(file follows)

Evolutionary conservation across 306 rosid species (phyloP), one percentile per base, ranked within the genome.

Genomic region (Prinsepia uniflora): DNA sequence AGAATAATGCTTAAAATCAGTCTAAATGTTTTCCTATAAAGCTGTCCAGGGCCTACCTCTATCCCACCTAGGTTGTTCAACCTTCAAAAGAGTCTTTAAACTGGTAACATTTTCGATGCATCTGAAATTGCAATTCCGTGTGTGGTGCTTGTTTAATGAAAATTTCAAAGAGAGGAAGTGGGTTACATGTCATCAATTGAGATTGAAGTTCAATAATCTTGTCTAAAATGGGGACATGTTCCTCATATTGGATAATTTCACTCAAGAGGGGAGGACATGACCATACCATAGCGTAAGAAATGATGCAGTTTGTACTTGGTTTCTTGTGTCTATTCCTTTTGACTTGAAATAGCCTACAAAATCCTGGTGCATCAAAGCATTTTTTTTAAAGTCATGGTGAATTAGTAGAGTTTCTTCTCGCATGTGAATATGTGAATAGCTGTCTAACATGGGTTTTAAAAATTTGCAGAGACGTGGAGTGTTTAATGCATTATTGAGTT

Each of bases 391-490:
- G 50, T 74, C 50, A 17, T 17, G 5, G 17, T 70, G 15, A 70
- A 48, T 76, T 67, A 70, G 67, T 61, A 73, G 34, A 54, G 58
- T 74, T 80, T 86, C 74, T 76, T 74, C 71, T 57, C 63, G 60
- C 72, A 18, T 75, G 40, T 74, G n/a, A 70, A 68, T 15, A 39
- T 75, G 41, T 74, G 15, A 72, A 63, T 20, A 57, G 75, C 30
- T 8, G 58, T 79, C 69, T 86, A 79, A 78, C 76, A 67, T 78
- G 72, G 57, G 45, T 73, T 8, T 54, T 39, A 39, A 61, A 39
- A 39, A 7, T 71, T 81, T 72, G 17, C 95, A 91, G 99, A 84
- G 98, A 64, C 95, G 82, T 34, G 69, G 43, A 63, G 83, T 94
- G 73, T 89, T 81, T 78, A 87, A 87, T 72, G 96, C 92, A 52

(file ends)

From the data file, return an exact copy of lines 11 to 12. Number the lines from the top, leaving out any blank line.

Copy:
- A 39, A 7, T 71, T 81, T 72, G 17, C 95, A 91, G 99, A 84
- G 98, A 64, C 95, G 82, T 34, G 69, G 43, A 63, G 83, T 94